Interim findings showed the trial met its main goal, with a significantly higher proportion of brodalumab-treated patients achieving at least a 40% improvement on the Assessment of SpondyloArthritis International Society (ASAS40) criteria at week 16 relative to the placebo group (43.8% vs. 24.1%).
ASAS40 is a tool that assesses four domains: pain, function, inflammation, and a patient global assessment.
The researchers have now published the long-term safety and efficacy of brodalumab over the entire 68-week study.
Overall, 134 (84.3%) of the participants completed the trial: 91.3% of those originally assigned to the therapy and 77.2% of those originally on a placebo.
Data showed that the proportion of patients who had been on brodalumab from the start and who met ASAS40 criteria increased to 61.8% after 68 weeks. The rate of responders showing at least a 20% improvement (ASAS20) also increased, from 70.1% at week 16 to 78.1% at the end of the study.
For those originally on placebo, both response rates also showed a consistent increase after switching to the therapy, becoming comparable to the brodalumab group after about four months of treatment. At week 68, the ASAS40 response rate was 57.4%, and the ASAS20 response rate was 78.7%.
Subgroup analyses showed that among AS patients, ASAS40 and ASAS20 response rates were comparable between both groups by study’s end.
The proportion of patients with inactive disease increased from 50.6% at week 16 to 63% at week 68 in patients who consistently received brodalumab and from 31.9% to 62.3% among those who switched to the therapy when they entered the study’s extension.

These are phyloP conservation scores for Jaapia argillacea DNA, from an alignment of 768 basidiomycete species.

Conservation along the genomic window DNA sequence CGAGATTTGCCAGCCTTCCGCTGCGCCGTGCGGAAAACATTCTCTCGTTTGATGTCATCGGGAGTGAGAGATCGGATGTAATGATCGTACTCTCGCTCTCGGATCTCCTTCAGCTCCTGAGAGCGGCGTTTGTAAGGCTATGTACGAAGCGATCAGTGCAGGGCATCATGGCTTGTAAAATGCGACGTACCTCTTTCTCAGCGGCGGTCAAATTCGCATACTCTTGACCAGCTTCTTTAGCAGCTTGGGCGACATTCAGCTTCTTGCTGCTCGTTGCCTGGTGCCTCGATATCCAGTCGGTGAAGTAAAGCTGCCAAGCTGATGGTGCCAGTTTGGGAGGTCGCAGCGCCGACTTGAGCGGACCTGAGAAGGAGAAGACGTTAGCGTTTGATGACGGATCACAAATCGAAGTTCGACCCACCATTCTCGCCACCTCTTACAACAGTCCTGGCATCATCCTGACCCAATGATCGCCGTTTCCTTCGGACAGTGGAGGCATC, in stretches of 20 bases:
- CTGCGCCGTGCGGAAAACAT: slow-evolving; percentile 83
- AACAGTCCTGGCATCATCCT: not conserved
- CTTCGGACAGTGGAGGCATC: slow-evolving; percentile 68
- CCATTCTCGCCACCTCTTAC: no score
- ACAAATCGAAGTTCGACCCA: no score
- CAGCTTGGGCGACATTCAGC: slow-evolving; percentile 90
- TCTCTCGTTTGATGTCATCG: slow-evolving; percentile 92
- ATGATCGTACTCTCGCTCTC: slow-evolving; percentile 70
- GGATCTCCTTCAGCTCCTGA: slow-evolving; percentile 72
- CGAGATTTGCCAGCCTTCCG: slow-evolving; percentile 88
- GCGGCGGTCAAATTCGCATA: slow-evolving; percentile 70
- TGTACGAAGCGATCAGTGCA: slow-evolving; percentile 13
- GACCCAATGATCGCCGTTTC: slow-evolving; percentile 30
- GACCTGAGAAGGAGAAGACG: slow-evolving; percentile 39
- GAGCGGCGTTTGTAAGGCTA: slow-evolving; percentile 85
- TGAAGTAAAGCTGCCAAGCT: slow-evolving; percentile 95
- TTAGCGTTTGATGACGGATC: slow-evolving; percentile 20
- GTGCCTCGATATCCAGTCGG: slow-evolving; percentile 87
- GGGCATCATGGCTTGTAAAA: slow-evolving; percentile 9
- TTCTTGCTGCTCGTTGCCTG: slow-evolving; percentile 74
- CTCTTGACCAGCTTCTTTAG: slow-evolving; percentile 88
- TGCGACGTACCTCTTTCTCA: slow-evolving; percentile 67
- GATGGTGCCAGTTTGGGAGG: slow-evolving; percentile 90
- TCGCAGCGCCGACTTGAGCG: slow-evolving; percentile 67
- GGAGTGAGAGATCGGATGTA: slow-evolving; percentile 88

Other measures of disease severity, patient perception of health status, inflammation, pain, and life quality also showed positive changes in both groups over the course of the study. For AS patients, signs of disease on MRI scans were also eased with treatment.
No new safety signals were observed in the trial, and the “safety profile of brodalumab was similar to that of other IL-17 inhibitors in previous AS studies,” the researchers wrote.
Adverse events were reported in 122 patients (76.7%), the most common being upper respiratory tract infections and cold-like symptoms.
Serious treatment-related adverse events were reported in five patients (3.4%). These included infection with the herpes zoster oticus virus, heart attack, bacterial skin infection, appendicitis, and intestinal inflammation (one patient each).
Antibodies that bound to the therapy were detected in one patient, but these could not neutralize its effects.
While a direct comparison with global studies testing IL-17 inhibitors in active AS patients “may not be feasible due to differences in study population ethnicity … ASAS responses achieved across the studies were similar,” the researchers wrote.
This suggests that IL-17RA-suppressing therapies such as brodalumab may be an effective alternative for reducing disease activity in people with axSpA, including AS.
Still, future studies involving patients from other regions are needed to confirm the therapeutic potential of brodalumab in the general axSpA patient population, the researchers noted.